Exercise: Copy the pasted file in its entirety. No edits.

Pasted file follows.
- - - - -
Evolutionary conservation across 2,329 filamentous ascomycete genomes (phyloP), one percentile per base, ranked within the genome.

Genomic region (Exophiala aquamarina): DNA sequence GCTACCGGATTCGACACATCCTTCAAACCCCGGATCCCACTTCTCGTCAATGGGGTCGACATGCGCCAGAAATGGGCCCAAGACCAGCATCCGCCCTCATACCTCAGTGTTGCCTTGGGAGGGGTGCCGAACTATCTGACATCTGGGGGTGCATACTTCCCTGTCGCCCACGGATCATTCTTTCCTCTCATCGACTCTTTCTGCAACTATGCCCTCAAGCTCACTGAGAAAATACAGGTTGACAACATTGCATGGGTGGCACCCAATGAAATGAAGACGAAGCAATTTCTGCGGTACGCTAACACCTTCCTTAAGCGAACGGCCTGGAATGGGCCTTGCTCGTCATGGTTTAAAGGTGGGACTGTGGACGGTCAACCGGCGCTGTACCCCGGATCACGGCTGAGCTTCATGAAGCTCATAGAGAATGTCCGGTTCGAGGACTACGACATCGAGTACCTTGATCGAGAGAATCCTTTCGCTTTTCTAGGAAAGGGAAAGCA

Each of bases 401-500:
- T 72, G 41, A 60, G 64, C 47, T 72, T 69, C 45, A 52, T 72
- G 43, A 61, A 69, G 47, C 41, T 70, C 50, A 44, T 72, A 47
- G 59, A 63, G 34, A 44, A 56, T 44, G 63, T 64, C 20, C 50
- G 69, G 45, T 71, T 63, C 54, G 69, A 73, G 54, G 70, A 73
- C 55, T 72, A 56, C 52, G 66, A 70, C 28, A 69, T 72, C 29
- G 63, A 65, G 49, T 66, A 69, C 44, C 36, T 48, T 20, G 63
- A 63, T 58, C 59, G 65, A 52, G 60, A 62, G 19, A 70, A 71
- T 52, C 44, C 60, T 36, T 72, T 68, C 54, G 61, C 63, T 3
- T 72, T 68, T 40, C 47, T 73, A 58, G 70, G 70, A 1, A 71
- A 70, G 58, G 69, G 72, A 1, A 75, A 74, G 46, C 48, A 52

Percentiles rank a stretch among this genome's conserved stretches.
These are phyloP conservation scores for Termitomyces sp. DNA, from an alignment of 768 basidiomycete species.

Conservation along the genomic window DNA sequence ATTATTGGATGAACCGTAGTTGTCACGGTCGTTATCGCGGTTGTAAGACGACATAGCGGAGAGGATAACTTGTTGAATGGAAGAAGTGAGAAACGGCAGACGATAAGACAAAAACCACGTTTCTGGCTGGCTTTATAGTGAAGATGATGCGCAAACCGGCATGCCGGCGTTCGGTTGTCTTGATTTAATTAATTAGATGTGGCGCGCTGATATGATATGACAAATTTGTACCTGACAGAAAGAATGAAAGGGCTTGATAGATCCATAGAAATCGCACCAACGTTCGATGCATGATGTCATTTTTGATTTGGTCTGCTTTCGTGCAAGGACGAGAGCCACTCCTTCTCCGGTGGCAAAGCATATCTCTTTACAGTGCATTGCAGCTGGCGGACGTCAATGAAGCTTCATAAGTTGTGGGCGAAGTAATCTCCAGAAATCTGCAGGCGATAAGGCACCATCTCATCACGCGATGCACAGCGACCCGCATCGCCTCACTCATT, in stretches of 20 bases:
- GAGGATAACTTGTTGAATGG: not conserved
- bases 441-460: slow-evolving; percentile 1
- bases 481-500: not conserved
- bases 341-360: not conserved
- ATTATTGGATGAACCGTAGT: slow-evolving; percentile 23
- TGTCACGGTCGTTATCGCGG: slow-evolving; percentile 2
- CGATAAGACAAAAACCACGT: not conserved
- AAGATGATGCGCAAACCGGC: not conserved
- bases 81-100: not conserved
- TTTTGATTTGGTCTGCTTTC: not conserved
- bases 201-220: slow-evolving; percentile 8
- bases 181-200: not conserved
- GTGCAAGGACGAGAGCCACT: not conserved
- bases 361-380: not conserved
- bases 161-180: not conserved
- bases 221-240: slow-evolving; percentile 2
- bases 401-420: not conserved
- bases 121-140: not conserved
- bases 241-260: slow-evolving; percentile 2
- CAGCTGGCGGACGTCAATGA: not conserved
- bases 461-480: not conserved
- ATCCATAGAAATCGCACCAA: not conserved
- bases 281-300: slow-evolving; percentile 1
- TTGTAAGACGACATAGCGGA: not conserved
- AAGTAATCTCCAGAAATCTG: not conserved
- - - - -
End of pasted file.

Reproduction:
Evolutionary conservation across 2,329 filamentous ascomycete genomes (phyloP), one percentile per base, ranked within the genome.

Genomic region (Exophiala aquamarina): DNA sequence GCTACCGGATTCGACACATCCTTCAAACCCCGGATCCCACTTCTCGTCAATGGGGTCGACATGCGCCAGAAATGGGCCCAAGACCAGCATCCGCCCTCATACCTCAGTGTTGCCTTGGGAGGGGTGCCGAACTATCTGACATCTGGGGGTGCATACTTCCCTGTCGCCCACGGATCATTCTTTCCTCTCATCGACTCTTTCTGCAACTATGCCCTCAAGCTCACTGAGAAAATACAGGTTGACAACATTGCATGGGTGGCACCCAATGAAATGAAGACGAAGCAATTTCTGCGGTACGCTAACACCTTCCTTAAGCGAACGGCCTGGAATGGGCCTTGCTCGTCATGGTTTAAAGGTGGGACTGTGGACGGTCAACCGGCGCTGTACCCCGGATCACGGCTGAGCTTCATGAAGCTCATAGAGAATGTCCGGTTCGAGGACTACGACATCGAGTACCTTGATCGAGAGAATCCTTTCGCTTTTCTAGGAAAGGGAAAGCA

Each of bases 401-500:
- T 72, G 41, A 60, G 64, C 47, T 72, T 69, C 45, A 52, T 72
- G 43, A 61, A 69, G 47, C 41, T 70, C 50, A 44, T 72, A 47
- G 59, A 63, G 34, A 44, A 56, T 44, G 63, T 64, C 20, C 50
- G 69, G 45, T 71, T 63, C 54, G 69, A 73, G 54, G 70, A 73
- C 55, T 72, A 56, C 52, G 66, A 70, C 28, A 69, T 72, C 29
- G 63, A 65, G 49, T 66, A 69, C 44, C 36, T 48, T 20, G 63
- A 63, T 58, C 59, G 65, A 52, G 60, A 62, G 19, A 70, A 71
- T 52, C 44, C 60, T 36, T 72, T 68, C 54, G 61, C 63, T 3
- T 72, T 68, T 40, C 47, T 73, A 58, G 70, G 70, A 1, A 71
- A 70, G 58, G 69, G 72, A 1, A 75, A 74, G 46, C 48, A 52

Percentiles rank a stretch among this genome's conserved stretches.
These are phyloP conservation scores for Termitomyces sp. DNA, from an alignment of 768 basidiomycete species.

Conservation along the genomic window DNA sequence ATTATTGGATGAACCGTAGTTGTCACGGTCGTTATCGCGGTTGTAAGACGACATAGCGGAGAGGATAACTTGTTGAATGGAAGAAGTGAGAAACGGCAGACGATAAGACAAAAACCACGTTTCTGGCTGGCTTTATAGTGAAGATGATGCGCAAACCGGCATGCCGGCGTTCGGTTGTCTTGATTTAATTAATTAGATGTGGCGCGCTGATATGATATGACAAATTTGTACCTGACAGAAAGAATGAAAGGGCTTGATAGATCCATAGAAATCGCACCAACGTTCGATGCATGATGTCATTTTTGATTTGGTCTGCTTTCGTGCAAGGACGAGAGCCACTCCTTCTCCGGTGGCAAAGCATATCTCTTTACAGTGCATTGCAGCTGGCGGACGTCAATGAAGCTTCATAAGTTGTGGGCGAAGTAATCTCCAGAAATCTGCAGGCGATAAGGCACCATCTCATCACGCGATGCACAGCGACCCGCATCGCCTCACTCATT, in stretches of 20 bases:
- GAGGATAACTTGTTGAATGG: not conserved
- bases 441-460: slow-evolving; percentile 1
- bases 481-500: not conserved
- bases 341-360: not conserved
- ATTATTGGATGAACCGTAGT: slow-evolving; percentile 23
- TGTCACGGTCGTTATCGCGG: slow-evolving; percentile 2
- CGATAAGACAAAAACCACGT: not conserved
- AAGATGATGCGCAAACCGGC: not conserved
- bases 81-100: not conserved
- TTTTGATTTGGTCTGCTTTC: not conserved
- bases 201-220: slow-evolving; percentile 8
- bases 181-200: not conserved
- GTGCAAGGACGAGAGCCACT: not conserved
- bases 361-380: not conserved
- bases 161-180: not conserved
- bases 221-240: slow-evolving; percentile 2
- bases 401-420: not conserved
- bases 121-140: not conserved
- bases 241-260: slow-evolving; percentile 2
- CAGCTGGCGGACGTCAATGA: not conserved
- bases 461-480: not conserved
- ATCCATAGAAATCGCACCAA: not conserved
- bases 281-300: slow-evolving; percentile 1
- TTGTAAGACGACATAGCGGA: not conserved
- AAGTAATCTCCAGAAATCTG: not conserved